Belgium says that before Friday’s massacre in Paris, police questioned two brothers at the centre of the terror plot but the pair were released
Sometimes when he was angry he would say 'I am going to blow everything up'
Belgium says that before Friday’s massacre in Paris, police questioned two brothers at the centre of the terror
plot but the pair were released because they didn’t appear to represent any threat.
Brahim Abdeslam, 31, blew himself up at the Comptoir Voltaire in the French capital, a cafe close to the Bataclan concert hall where gunmen killed 89 of the 129 people slaughtered in the co-ordinated attacks.
His brother Salah Abdeslam, 26, a key suspect in the Paris killings, is now on the run and the object of an international arrest warrant.
Brahim ran Les Beguines, a neighbourhood bar in the Molenbeek area of Brussels, where police found young men dealing drugs and smoking dope over the summer.
The brothers sold the business just six weeks ago. It was closed down in early November following reports of drugs on the premises.
An acquaintance of Brahim, who chose to remain anonymous, describes him as follows:
“He watched a lot of videos on the Islamic State. Sometimes when he was angry he would say ‘I am going to blow everything up’. But he smoked a lot of cannabis so you say to yourself ‘maybe it is just the effect on his brain.’ You think, he is a bit weird, he is in a frenzy. Brahim came to us in this neighbourhood over a week ago to ask us to hide some Kalashnikovs. But as we knew he was a weirdo we said ‘Brahim, you’re joking?’ He said: ‘No, I am serious.’ I have got enough gear to blow up all of Belgium.”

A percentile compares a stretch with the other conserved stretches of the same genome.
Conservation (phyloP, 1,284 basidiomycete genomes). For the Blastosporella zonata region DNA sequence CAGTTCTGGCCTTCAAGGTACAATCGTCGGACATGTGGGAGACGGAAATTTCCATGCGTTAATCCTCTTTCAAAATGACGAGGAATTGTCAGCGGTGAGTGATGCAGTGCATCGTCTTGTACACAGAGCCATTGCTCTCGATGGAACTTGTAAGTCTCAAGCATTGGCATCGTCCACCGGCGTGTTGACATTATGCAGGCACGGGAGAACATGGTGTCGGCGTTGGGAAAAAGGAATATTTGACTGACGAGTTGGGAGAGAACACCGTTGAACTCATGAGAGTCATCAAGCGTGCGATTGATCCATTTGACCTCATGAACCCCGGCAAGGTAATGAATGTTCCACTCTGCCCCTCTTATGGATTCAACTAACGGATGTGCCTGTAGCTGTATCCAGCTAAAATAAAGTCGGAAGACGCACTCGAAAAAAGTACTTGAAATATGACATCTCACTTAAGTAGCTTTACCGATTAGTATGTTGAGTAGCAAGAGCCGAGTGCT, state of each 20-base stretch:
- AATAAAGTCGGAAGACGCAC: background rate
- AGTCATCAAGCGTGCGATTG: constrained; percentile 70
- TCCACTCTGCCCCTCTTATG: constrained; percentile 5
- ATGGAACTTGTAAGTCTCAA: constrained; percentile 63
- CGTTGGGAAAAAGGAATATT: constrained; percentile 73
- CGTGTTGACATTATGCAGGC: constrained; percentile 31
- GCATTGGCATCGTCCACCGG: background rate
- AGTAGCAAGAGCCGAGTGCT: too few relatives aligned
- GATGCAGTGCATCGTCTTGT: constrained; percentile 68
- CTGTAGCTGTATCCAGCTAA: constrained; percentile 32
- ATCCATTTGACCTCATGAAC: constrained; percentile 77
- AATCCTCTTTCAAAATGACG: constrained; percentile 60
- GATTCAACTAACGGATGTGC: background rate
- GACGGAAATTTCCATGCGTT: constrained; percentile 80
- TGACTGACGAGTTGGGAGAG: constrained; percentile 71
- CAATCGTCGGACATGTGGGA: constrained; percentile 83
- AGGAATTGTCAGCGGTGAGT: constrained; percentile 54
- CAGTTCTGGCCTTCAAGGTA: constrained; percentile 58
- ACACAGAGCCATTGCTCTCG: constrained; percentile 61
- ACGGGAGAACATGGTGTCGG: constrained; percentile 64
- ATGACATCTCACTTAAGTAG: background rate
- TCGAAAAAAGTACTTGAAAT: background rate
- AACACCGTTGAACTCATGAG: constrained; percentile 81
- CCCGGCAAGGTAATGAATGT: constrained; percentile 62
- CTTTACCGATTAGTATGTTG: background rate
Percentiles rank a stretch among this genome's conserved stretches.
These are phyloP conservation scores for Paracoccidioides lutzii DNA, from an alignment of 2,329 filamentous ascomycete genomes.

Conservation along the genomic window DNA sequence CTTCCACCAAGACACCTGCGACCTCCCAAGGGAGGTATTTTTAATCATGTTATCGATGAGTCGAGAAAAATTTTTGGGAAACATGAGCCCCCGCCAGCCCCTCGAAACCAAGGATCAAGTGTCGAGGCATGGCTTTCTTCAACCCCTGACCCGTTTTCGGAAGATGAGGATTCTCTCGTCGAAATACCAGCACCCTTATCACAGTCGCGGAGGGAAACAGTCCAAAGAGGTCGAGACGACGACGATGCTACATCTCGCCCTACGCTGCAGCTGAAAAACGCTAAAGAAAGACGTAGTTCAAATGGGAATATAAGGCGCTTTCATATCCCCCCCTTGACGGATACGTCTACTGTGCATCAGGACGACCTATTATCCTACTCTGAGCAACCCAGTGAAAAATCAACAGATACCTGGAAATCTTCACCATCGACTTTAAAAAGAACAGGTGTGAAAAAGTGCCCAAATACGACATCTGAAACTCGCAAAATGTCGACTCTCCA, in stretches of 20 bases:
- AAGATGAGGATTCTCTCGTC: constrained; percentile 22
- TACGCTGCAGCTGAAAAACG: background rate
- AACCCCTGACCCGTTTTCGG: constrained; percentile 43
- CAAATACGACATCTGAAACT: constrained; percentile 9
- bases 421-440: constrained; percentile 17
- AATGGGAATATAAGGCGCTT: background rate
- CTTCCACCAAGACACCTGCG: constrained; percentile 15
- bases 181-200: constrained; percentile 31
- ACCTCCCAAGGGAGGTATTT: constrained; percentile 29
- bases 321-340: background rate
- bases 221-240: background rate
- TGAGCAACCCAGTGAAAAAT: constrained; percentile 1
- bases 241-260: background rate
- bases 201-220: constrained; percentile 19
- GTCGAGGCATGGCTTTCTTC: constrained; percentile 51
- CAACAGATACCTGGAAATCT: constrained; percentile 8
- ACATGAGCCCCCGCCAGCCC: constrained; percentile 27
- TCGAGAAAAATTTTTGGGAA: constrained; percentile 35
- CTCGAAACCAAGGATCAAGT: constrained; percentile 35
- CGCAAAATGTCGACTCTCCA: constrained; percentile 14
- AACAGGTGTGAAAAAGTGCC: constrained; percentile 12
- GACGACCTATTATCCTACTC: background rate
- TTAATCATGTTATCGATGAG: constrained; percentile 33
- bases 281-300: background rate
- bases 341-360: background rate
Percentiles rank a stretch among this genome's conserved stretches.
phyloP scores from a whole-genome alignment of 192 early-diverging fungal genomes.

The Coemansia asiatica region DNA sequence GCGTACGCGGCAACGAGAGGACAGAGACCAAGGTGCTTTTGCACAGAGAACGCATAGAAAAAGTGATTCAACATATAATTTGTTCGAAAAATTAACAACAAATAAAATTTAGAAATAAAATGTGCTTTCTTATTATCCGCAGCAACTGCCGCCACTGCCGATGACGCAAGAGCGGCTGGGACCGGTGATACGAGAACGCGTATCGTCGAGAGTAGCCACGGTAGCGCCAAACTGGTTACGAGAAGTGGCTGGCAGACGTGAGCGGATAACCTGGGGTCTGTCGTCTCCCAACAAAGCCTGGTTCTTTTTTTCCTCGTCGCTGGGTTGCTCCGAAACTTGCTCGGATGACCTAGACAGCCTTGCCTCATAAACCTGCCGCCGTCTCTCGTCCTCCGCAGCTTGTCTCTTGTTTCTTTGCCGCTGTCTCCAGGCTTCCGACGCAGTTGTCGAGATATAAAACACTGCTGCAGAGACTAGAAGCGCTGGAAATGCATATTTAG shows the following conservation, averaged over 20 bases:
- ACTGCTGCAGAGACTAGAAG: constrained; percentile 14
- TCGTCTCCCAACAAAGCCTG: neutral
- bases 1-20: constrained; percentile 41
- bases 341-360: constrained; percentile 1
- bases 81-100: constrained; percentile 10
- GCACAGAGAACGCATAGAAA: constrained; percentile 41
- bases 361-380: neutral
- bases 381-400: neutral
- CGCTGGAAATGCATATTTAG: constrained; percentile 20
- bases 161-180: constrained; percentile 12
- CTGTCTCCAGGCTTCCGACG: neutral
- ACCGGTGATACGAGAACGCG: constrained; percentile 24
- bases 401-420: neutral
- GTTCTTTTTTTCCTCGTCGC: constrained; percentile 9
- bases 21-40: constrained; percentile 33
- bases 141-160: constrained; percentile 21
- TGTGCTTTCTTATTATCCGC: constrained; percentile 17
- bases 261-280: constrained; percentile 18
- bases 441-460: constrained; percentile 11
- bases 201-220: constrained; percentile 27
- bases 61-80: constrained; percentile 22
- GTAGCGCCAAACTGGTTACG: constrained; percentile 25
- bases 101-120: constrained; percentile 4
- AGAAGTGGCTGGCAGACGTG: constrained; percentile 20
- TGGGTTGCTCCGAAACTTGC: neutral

Both brothers lived in Molenbeek – a Brussels district known as a hotbed of radical Islam.
Yet its mayor Francoise Schepmans says the pair had every chance to integrate.
“The Abdeslam brothers were not social rejects,” she said.
“They were not poor lads whose parents had nothing and who hung around the streets. They were boys who had an education, who were given work – a family who were given housing and despite all that they fell into radicalism, into terrorism.”
Whatever their life chances, the fact remains that the brothers were questioned in Belgium – exactly when has not been revealed – without French authorities being informed.